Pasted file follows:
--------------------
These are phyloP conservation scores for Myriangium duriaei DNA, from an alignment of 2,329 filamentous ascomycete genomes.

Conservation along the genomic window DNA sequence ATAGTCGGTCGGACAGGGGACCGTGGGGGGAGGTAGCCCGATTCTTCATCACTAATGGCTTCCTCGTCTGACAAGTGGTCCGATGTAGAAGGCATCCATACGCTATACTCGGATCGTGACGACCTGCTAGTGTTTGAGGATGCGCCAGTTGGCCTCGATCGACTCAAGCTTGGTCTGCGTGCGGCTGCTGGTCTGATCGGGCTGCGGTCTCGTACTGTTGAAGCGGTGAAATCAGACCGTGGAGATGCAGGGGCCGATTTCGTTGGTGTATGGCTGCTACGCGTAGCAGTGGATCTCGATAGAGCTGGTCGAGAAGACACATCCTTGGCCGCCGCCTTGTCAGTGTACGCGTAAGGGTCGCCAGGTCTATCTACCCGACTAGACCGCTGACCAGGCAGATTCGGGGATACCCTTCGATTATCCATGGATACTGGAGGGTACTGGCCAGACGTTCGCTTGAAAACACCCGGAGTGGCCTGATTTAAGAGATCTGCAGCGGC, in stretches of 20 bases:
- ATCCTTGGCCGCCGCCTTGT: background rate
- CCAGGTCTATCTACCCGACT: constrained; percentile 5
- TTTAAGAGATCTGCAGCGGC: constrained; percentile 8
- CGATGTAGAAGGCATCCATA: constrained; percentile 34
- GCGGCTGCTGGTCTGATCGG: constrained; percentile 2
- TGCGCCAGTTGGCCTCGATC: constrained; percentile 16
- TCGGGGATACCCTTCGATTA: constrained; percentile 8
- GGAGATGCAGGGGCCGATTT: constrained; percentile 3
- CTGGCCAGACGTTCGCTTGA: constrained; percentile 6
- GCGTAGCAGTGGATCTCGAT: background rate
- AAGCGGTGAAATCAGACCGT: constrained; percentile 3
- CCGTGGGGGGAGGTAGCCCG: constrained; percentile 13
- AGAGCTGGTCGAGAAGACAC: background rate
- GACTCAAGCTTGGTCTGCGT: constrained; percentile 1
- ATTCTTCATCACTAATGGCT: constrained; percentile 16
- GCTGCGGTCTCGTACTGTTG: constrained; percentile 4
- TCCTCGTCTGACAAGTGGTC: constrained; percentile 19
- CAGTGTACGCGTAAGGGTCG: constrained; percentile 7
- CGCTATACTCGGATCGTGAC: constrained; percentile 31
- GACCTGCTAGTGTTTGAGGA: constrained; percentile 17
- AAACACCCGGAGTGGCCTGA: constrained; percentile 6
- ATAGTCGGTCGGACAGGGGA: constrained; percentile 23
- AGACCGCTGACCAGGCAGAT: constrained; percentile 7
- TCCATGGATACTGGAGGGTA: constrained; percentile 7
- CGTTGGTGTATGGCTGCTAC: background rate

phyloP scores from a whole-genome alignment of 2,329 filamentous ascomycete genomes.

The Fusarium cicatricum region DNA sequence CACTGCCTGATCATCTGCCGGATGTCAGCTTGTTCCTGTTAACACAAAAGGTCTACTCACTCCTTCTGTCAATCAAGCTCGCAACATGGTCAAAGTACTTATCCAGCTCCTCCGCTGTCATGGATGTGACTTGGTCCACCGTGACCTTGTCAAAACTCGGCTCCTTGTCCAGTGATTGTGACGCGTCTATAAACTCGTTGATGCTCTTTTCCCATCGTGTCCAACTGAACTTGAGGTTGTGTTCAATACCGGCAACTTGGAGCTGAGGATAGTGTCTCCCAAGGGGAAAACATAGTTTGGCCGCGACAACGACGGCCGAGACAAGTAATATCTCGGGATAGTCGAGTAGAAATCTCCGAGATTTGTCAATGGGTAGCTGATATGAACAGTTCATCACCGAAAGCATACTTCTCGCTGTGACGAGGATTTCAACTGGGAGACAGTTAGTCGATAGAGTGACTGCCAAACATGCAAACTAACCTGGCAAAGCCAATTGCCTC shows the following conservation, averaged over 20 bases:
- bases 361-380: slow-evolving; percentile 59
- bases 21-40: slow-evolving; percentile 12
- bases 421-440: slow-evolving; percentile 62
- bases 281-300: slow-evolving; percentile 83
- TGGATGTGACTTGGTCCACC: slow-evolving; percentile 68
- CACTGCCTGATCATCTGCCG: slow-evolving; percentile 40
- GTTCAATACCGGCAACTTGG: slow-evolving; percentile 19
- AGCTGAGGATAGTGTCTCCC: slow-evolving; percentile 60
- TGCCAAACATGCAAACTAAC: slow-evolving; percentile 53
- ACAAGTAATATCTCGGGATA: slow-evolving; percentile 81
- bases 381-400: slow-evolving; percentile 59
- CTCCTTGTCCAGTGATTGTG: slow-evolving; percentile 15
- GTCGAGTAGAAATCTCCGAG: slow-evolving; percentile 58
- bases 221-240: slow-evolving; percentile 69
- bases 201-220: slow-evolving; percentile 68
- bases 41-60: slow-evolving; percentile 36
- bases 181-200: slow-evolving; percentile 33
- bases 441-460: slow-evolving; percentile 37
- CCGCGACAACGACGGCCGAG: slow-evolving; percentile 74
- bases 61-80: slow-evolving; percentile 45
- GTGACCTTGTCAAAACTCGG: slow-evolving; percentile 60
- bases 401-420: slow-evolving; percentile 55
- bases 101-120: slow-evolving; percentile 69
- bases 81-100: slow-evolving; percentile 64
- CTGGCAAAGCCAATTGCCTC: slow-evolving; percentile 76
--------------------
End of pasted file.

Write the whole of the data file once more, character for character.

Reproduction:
These are phyloP conservation scores for Myriangium duriaei DNA, from an alignment of 2,329 filamentous ascomycete genomes.

Conservation along the genomic window DNA sequence ATAGTCGGTCGGACAGGGGACCGTGGGGGGAGGTAGCCCGATTCTTCATCACTAATGGCTTCCTCGTCTGACAAGTGGTCCGATGTAGAAGGCATCCATACGCTATACTCGGATCGTGACGACCTGCTAGTGTTTGAGGATGCGCCAGTTGGCCTCGATCGACTCAAGCTTGGTCTGCGTGCGGCTGCTGGTCTGATCGGGCTGCGGTCTCGTACTGTTGAAGCGGTGAAATCAGACCGTGGAGATGCAGGGGCCGATTTCGTTGGTGTATGGCTGCTACGCGTAGCAGTGGATCTCGATAGAGCTGGTCGAGAAGACACATCCTTGGCCGCCGCCTTGTCAGTGTACGCGTAAGGGTCGCCAGGTCTATCTACCCGACTAGACCGCTGACCAGGCAGATTCGGGGATACCCTTCGATTATCCATGGATACTGGAGGGTACTGGCCAGACGTTCGCTTGAAAACACCCGGAGTGGCCTGATTTAAGAGATCTGCAGCGGC, in stretches of 20 bases:
- ATCCTTGGCCGCCGCCTTGT: background rate
- CCAGGTCTATCTACCCGACT: constrained; percentile 5
- TTTAAGAGATCTGCAGCGGC: constrained; percentile 8
- CGATGTAGAAGGCATCCATA: constrained; percentile 34
- GCGGCTGCTGGTCTGATCGG: constrained; percentile 2
- TGCGCCAGTTGGCCTCGATC: constrained; percentile 16
- TCGGGGATACCCTTCGATTA: constrained; percentile 8
- GGAGATGCAGGGGCCGATTT: constrained; percentile 3
- CTGGCCAGACGTTCGCTTGA: constrained; percentile 6
- GCGTAGCAGTGGATCTCGAT: background rate
- AAGCGGTGAAATCAGACCGT: constrained; percentile 3
- CCGTGGGGGGAGGTAGCCCG: constrained; percentile 13
- AGAGCTGGTCGAGAAGACAC: background rate
- GACTCAAGCTTGGTCTGCGT: constrained; percentile 1
- ATTCTTCATCACTAATGGCT: constrained; percentile 16
- GCTGCGGTCTCGTACTGTTG: constrained; percentile 4
- TCCTCGTCTGACAAGTGGTC: constrained; percentile 19
- CAGTGTACGCGTAAGGGTCG: constrained; percentile 7
- CGCTATACTCGGATCGTGAC: constrained; percentile 31
- GACCTGCTAGTGTTTGAGGA: constrained; percentile 17
- AAACACCCGGAGTGGCCTGA: constrained; percentile 6
- ATAGTCGGTCGGACAGGGGA: constrained; percentile 23
- AGACCGCTGACCAGGCAGAT: constrained; percentile 7
- TCCATGGATACTGGAGGGTA: constrained; percentile 7
- CGTTGGTGTATGGCTGCTAC: background rate

phyloP scores from a whole-genome alignment of 2,329 filamentous ascomycete genomes.

The Fusarium cicatricum region DNA sequence CACTGCCTGATCATCTGCCGGATGTCAGCTTGTTCCTGTTAACACAAAAGGTCTACTCACTCCTTCTGTCAATCAAGCTCGCAACATGGTCAAAGTACTTATCCAGCTCCTCCGCTGTCATGGATGTGACTTGGTCCACCGTGACCTTGTCAAAACTCGGCTCCTTGTCCAGTGATTGTGACGCGTCTATAAACTCGTTGATGCTCTTTTCCCATCGTGTCCAACTGAACTTGAGGTTGTGTTCAATACCGGCAACTTGGAGCTGAGGATAGTGTCTCCCAAGGGGAAAACATAGTTTGGCCGCGACAACGACGGCCGAGACAAGTAATATCTCGGGATAGTCGAGTAGAAATCTCCGAGATTTGTCAATGGGTAGCTGATATGAACAGTTCATCACCGAAAGCATACTTCTCGCTGTGACGAGGATTTCAACTGGGAGACAGTTAGTCGATAGAGTGACTGCCAAACATGCAAACTAACCTGGCAAAGCCAATTGCCTC shows the following conservation, averaged over 20 bases:
- bases 361-380: slow-evolving; percentile 59
- bases 21-40: slow-evolving; percentile 12
- bases 421-440: slow-evolving; percentile 62
- bases 281-300: slow-evolving; percentile 83
- TGGATGTGACTTGGTCCACC: slow-evolving; percentile 68
- CACTGCCTGATCATCTGCCG: slow-evolving; percentile 40
- GTTCAATACCGGCAACTTGG: slow-evolving; percentile 19
- AGCTGAGGATAGTGTCTCCC: slow-evolving; percentile 60
- TGCCAAACATGCAAACTAAC: slow-evolving; percentile 53
- ACAAGTAATATCTCGGGATA: slow-evolving; percentile 81
- bases 381-400: slow-evolving; percentile 59
- CTCCTTGTCCAGTGATTGTG: slow-evolving; percentile 15
- GTCGAGTAGAAATCTCCGAG: slow-evolving; percentile 58
- bases 221-240: slow-evolving; percentile 69
- bases 201-220: slow-evolving; percentile 68
- bases 41-60: slow-evolving; percentile 36
- bases 181-200: slow-evolving; percentile 33
- bases 441-460: slow-evolving; percentile 37
- CCGCGACAACGACGGCCGAG: slow-evolving; percentile 74
- bases 61-80: slow-evolving; percentile 45
- GTGACCTTGTCAAAACTCGG: slow-evolving; percentile 60
- bases 401-420: slow-evolving; percentile 55
- bases 101-120: slow-evolving; percentile 69
- bases 81-100: slow-evolving; percentile 64
- CTGGCAAAGCCAATTGCCTC: slow-evolving; percentile 76